Engaging with people from different sectors and fields of experience is also valuable. Diversity of thought can allow for greater objectivity, and a more creative way of framing and solving problems. Always aim to add new perspectives; don’t perpetuate what you already have.
4. Manage the handover
Taking control of the succession planning means that the outgoing board member, particularly Chairs or Treasurers, can plan time for the handover and, in particular, introduce partners, stakeholders and networks. This shows solidarity and lends legitimacy to the new person – which may be important if you are hiring a younger person or changing to a co-chair model.
For a Chair role, one of the most important relationships your new Chair will have is with the CEO. This relationship needs to be nurtured and developed during the selection process, and then throughout the induction process. Boundaries need to be established, with open lines of communication and a clear understanding of the time commitment and how each person fulfils their role. Planning this carefully will set the relationship up on the right footing.
Remember that endings are just as important as beginnings. Take the time to recognise the achievements of the outgoing board member. Celebrate them publicly – it’s another opportunity to showcase the message of your organisation, the work your board does, and to inspire future potential board members.
5. Nurture future leaders
If your articles of association allow for a board member to become a Chair, here are a few ideas to help develop your board members into a board leadership role:
- Ensure that board members have the opportunity to experience chairing an agenda item at a meeting or can chair a sub-group to build their confidence and experience.
- Schedule regular one-to-one sessions with all board members to chat about progression and their aspirations. This helps to plan for their development and provides both training and opportunities to gain experience over their entire tenure.
Important decisions take careful consideration, time and planning; and this most certainly applies to board succession. Take the time to plan ahead, consider what is important to you and use the wealth of experience and knowledge surrounding you within the members of the board. Be proactive in planning with your board — the sooner you put a plan into place, the clearer the path ahead, allowing you to recruit the right people, with the right skills, at the right time.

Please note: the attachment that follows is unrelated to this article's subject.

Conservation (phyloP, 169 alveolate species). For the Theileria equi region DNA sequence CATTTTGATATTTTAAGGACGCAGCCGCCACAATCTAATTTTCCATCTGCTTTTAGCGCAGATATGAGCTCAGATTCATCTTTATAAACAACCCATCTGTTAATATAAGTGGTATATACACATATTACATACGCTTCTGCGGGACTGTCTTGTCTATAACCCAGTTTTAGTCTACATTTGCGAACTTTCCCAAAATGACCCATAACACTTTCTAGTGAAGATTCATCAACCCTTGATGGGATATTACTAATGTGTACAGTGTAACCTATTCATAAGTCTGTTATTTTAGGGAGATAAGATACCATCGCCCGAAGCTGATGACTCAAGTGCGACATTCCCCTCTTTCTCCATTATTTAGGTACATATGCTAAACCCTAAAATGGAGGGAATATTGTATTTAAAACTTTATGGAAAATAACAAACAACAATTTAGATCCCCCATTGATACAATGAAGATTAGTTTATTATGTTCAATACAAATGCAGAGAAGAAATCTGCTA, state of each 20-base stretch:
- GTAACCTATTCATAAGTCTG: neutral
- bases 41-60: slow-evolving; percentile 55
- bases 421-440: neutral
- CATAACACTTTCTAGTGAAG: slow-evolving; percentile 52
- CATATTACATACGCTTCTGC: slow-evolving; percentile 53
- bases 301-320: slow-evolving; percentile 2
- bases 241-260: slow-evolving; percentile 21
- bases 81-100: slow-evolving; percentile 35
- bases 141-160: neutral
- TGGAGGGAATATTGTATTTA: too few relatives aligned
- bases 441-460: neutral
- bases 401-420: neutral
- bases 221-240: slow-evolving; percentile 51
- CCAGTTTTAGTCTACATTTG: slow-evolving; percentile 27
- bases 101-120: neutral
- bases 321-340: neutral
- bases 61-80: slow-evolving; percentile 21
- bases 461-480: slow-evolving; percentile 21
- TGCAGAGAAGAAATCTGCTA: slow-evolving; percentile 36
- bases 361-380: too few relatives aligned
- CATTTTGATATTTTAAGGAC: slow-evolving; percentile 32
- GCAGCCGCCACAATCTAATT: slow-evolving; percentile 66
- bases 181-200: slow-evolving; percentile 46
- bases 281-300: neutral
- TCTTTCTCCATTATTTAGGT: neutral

Jennifer Horan is our resident ‘board boffin’, having recruited hundreds of trustees to not-for-profit organisations of all sizes. She truly believes that boards are integral in the health and wellbeing of our not-for-profit sector, and is happy to chat with you about any questions you have about succession planning. You can connect with Jennifer on LinkedIn or send her an email.
Getting on Board: Getting on Board is a charity which supports people from all sectors of society to become charity board trustees and charities to recruit and retain a diverse range of trustees.
Chartered Governance Institute: internationally recognised qualifications through essential training courses and a job board for aspiring trustees.
The Young Trustees Movement is made up of current and aspiring young trustees, employers and allies, aiming to double the number of trustees aged 30 and under on charity boards by 2024.
The Association of Chairs: a membership organisation supporting Chairs and Vice Chairs of charities and social enterprises in England and Wales.